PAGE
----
|Something like this, but with more nachos. Source|
Yesterday I joined a bevy of IR enthusiasts at a PDDC gathering in the District.
A PDDC gathering, for those of you who have never been, is pretty much exactly like the Council of Elrond, except that instead of hobbits and dwarves and elves, you've got a bunch of young nerds and wonks and academics, and instead of discussing the fate of the One Ring, we talk about international relations and the Nationals. (Go Nats!) Also, there are more nachos.
At one point in the evening I was making small talk with a new acquaintance and he asked me, "So do you run, like all Americans?" And I was a bit thrown because the answer is yes, I do run -- although up until very recently I adamantly did not, unless there was a large and ravenous animal directly behind me. I've always hated running. I find it physically and mentally unpleasant, and I'm terrible at it.
However, earlier this year I was determined that I was going to start running because I hate it and I'm so bad at it. Because now that I'm a comparatively autonomous grown-up, it is very, very rare that I ever force myself to do anything that I a) don't enjoy, and b) am not particularly good at, and I recognize that there are benefits to challenging myself. And so I started running, and after three months of running three to five times a week, I find that it is physically and mentally unpleasant and I am still really bad at it -- but less so.
But the point of this story was the caveat at the end of the question. He didn't ask if I ran, but rather if I ran, like all Americans. And that made me wonder: Is running a particularly American pastime? Is my recent determination to improve my running ability simply a latent manifestation of nationalism?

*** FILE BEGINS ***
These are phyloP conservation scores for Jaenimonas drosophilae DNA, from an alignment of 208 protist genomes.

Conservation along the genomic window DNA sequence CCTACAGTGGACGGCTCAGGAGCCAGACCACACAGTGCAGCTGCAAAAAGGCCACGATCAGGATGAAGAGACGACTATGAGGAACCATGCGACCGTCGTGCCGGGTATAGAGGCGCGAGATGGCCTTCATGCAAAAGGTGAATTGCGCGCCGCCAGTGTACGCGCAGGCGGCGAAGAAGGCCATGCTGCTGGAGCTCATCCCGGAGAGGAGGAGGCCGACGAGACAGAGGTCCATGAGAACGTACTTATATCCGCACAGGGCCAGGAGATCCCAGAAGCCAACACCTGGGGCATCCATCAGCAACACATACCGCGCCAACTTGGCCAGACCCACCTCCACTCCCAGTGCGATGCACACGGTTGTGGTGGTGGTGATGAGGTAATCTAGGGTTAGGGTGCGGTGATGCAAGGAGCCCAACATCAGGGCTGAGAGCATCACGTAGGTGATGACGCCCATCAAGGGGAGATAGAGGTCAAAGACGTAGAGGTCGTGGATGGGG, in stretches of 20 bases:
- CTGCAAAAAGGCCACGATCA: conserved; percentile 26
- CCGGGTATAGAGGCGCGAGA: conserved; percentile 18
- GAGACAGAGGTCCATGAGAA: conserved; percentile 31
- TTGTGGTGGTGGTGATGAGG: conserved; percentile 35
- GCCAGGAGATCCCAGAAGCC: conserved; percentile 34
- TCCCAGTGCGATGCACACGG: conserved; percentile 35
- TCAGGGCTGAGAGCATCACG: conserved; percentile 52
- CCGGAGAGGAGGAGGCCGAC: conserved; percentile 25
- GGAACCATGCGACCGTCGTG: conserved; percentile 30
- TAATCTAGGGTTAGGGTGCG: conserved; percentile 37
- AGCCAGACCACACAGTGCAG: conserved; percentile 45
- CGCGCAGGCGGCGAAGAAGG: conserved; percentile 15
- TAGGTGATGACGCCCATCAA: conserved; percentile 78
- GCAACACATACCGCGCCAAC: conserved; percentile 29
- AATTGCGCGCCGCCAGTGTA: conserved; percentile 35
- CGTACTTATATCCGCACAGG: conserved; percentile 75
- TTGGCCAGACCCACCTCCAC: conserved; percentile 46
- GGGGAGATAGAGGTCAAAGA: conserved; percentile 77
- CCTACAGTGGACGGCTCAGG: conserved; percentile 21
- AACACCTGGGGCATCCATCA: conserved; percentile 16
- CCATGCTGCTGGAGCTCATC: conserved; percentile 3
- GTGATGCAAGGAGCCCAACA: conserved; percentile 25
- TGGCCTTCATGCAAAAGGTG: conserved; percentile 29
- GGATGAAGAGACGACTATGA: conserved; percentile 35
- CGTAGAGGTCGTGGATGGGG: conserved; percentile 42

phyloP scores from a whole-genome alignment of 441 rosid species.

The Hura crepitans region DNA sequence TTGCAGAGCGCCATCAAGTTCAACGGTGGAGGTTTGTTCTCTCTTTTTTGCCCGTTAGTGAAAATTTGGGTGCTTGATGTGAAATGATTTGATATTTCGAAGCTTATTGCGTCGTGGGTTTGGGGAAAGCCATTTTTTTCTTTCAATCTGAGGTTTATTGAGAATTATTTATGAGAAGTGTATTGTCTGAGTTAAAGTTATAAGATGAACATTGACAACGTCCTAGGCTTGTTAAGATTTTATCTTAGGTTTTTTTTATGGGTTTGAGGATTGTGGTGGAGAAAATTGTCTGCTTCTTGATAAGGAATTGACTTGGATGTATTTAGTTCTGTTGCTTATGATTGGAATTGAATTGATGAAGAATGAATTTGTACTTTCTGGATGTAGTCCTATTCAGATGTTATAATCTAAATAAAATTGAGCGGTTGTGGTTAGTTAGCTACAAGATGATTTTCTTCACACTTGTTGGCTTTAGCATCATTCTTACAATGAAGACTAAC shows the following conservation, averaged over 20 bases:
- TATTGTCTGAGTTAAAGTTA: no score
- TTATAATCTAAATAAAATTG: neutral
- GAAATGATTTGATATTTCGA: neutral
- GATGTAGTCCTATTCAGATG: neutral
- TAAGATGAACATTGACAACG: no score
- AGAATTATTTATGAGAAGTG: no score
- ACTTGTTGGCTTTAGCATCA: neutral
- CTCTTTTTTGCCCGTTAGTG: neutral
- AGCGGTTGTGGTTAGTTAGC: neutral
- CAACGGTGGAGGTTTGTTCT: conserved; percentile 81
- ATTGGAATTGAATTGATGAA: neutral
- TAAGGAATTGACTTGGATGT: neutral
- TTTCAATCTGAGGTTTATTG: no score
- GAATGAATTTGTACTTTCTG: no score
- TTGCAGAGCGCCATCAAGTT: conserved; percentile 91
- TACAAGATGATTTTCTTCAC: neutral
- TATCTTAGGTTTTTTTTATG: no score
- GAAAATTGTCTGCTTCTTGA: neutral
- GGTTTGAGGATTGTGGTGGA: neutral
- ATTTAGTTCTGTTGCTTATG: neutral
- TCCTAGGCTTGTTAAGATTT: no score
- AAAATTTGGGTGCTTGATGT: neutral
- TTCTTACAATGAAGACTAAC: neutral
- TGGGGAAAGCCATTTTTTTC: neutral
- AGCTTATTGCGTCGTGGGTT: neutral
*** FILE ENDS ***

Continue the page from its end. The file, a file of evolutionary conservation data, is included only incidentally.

I suppose there are some elements of running that I'd identify as American. It can be a solitary or group activity, and as a runner you set your own pace, so you've got a lot of flexibility and personal freedom. And it's an activity where you can constantly raise the bar by determining to run faster or further or (in my case) less painfully, so there's always a goal to shoot for. But if you asked me to name the most American form of fitness, I'm not sure running would make the top of my list.
And I certainly can't think of any sports diplomacy parallels involving running that compare to the great moments of ping pong diplomacy or even something as antagonistic as the "miracle on ice."
But then again, there's always this:
And Prince Harry certainly seems to have found a way to capitalize on running's popularity, albeit in a particularly British way. And who could forget this this classic scene? Or this? Both great examples of running in pursuit of a greater goal; neither American. The more I think on it, the less convinced I am that Americans have got a lock on running, but that doesn't make it any less suited for public diplomacy. In fact, it may do just the opposite.